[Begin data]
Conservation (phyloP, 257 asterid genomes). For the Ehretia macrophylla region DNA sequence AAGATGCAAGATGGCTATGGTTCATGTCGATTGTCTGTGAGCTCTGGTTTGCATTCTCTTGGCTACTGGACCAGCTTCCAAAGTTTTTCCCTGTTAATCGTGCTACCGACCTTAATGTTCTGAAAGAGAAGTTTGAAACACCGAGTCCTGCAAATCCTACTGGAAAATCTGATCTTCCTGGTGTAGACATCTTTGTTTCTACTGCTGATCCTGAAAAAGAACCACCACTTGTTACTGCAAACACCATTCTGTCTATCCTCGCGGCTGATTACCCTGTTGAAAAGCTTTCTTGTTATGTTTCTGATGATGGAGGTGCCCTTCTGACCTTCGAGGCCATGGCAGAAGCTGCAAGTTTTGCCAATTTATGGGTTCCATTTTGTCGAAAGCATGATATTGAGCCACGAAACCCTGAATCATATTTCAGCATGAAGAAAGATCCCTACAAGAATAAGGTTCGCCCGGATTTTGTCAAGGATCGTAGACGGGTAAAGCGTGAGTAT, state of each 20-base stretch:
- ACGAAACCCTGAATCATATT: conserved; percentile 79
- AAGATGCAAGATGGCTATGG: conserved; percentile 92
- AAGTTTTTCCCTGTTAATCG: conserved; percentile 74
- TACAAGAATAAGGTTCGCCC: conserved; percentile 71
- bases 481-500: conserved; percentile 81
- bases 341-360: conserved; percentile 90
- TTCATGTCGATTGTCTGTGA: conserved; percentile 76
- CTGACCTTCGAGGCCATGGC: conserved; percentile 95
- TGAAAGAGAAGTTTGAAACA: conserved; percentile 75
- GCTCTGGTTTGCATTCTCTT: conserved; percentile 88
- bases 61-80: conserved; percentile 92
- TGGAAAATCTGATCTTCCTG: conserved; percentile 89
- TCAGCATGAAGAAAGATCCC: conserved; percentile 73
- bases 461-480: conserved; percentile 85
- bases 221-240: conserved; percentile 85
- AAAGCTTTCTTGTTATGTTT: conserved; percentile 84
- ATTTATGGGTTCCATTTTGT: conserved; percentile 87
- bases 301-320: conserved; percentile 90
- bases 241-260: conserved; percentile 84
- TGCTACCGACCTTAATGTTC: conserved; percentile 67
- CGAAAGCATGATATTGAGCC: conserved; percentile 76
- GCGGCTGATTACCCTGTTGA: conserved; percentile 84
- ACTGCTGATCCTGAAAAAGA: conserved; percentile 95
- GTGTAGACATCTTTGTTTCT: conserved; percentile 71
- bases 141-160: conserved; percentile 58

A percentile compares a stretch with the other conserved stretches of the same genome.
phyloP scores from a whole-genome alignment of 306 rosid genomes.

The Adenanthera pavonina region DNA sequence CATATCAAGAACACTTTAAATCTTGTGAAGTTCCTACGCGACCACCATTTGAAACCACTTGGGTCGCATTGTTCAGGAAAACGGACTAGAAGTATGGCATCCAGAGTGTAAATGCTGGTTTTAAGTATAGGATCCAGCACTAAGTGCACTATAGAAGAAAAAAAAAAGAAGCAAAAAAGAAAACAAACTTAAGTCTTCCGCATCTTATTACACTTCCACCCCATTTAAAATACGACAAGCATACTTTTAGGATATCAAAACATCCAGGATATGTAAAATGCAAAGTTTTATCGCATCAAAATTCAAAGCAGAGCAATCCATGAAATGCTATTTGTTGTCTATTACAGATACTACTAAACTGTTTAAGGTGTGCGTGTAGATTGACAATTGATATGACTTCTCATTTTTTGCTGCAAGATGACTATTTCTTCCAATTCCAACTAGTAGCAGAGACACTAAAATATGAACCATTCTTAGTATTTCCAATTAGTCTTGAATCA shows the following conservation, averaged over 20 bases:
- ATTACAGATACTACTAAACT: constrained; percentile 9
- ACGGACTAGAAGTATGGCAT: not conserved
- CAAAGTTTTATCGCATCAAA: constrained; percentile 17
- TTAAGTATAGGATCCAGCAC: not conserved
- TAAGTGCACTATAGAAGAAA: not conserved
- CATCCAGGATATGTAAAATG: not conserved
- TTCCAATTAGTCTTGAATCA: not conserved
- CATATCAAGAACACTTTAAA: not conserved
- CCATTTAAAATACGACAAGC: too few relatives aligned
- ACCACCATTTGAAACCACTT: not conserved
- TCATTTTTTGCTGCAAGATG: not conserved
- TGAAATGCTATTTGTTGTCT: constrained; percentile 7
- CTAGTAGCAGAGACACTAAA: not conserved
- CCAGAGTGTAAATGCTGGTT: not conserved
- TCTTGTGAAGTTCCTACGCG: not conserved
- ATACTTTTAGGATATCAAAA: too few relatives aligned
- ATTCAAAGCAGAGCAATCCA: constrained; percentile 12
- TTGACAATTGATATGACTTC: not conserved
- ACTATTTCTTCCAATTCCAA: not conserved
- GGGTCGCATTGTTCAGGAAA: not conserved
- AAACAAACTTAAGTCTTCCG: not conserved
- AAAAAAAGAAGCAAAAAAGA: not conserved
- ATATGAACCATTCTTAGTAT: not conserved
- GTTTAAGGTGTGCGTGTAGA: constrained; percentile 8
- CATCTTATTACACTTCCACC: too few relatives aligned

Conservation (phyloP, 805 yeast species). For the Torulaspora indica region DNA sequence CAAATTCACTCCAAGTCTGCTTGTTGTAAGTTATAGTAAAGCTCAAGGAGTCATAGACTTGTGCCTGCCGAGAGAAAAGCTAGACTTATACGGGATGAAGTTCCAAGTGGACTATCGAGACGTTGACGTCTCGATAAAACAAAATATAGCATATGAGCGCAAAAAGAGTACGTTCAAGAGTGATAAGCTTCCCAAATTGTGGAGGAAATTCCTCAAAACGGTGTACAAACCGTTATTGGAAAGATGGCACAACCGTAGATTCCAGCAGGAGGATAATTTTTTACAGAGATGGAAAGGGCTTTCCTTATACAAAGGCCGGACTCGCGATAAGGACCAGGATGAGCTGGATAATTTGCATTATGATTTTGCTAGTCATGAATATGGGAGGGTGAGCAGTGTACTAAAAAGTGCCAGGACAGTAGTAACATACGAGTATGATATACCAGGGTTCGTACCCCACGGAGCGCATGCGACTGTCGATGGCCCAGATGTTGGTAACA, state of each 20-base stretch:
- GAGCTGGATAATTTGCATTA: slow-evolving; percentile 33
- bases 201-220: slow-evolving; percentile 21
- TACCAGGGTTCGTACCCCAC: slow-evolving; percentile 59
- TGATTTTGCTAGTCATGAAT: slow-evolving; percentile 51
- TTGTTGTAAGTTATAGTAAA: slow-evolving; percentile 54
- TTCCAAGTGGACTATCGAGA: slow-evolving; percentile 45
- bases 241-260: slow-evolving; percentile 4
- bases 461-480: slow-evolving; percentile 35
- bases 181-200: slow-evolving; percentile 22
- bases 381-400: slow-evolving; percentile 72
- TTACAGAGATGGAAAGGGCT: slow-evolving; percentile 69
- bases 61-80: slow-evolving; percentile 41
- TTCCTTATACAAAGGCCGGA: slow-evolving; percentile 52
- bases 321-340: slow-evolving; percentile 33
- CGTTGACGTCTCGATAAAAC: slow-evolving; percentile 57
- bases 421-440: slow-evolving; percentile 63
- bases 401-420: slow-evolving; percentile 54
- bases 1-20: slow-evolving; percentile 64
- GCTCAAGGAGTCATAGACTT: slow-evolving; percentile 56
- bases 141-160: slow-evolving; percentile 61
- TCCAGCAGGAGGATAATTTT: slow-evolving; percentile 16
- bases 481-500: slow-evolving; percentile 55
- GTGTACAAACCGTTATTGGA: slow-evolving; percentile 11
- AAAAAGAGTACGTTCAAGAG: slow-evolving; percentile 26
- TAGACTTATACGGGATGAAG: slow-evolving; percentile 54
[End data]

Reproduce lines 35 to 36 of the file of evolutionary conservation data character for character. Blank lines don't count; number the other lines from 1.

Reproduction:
- CATCCAGGATATGTAAAATG: not conserved
- TTCCAATTAGTCTTGAATCA: not conserved